as i read up on imbolc in my druid’s herbal before moving on to barbara walker’s encyclopedia of women’s myths and secrets…i am enjoying revisiting the goddess and my celtic spirituality recently — i’ve been ignoring it for quite a few years…trying to pay attention to the rhythm of the seasons and the natural world…i love how my native celtic religion shares so much of the native religions of others…if religion is the word…got the candles lit and hoping to put together a bouquet of tansy, iris, violets, bay laurel, heather and basil (if i can find any — otherwise just some heather and basil will have to do)…if i were in ireland i would be picking rushes to make a st brigid’s cross — figuring out what i can use here…
“Comments on blogs are the life-blood of the medium. They tell the blogger you are looking, liking, wishing for more. They encourage and give the pat on the back that can come from a relative, but is so much more honest from someone who didn’t wipe your tears away when you fell and skinned your knee. Comments are like little presents to receive and open….after posting I can’t wait to see if someone will respond; I’ve made myself visible to you, I’ve invited you in. What do you think? Comments are the barometer of what we are sharing, and often–if not always–with art, that means our hearts.” ~ Karen Otto, February 2008 ~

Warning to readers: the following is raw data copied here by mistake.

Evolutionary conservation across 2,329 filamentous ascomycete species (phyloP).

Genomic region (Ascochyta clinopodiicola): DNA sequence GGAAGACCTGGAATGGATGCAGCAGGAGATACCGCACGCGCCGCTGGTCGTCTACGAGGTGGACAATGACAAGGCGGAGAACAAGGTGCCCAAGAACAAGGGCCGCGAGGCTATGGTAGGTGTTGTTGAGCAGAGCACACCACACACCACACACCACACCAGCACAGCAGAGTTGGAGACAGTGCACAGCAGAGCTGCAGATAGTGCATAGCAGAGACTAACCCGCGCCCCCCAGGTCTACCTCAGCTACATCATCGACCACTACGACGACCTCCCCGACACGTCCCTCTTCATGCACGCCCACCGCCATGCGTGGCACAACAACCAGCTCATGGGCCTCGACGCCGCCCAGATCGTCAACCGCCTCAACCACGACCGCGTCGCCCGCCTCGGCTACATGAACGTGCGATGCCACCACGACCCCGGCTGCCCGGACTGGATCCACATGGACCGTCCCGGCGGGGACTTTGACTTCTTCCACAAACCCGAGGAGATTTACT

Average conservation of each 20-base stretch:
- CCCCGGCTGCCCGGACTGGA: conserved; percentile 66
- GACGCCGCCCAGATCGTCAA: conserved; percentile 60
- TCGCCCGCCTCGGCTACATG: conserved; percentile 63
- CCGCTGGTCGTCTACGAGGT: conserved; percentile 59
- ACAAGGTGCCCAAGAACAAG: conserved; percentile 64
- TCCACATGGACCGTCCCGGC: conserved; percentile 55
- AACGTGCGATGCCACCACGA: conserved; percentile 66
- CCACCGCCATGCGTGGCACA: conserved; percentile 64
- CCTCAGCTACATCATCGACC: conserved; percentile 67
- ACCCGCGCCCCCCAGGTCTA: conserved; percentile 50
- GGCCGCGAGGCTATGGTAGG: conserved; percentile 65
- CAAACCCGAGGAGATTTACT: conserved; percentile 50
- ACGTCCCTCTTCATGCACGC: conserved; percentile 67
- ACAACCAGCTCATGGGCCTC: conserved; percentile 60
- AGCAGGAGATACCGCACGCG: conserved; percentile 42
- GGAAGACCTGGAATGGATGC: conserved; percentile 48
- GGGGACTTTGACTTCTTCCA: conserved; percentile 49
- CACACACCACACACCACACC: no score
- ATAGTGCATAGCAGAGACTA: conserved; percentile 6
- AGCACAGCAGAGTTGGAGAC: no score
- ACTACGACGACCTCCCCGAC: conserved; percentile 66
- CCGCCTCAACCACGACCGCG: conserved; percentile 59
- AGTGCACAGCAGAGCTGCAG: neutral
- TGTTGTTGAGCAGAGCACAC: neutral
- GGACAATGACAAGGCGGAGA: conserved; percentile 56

…is what I wrote in a letter to myself this morning…craving a certain community of women, some peers…for this tween stage of my life…past the “mommy club” days but nowhere near “done” yet…don’t get me wrong, I miss those years and through my younger friends can enjoy them vicariously…but I know it’s time for me to move on, not hyper-focus on my kids as I once did (and like my mother still does)…and once again, the gift of a younger community that is shutter sisters has given me another gift today…Vision and Verb…I cannot wait to explore it further…Yes!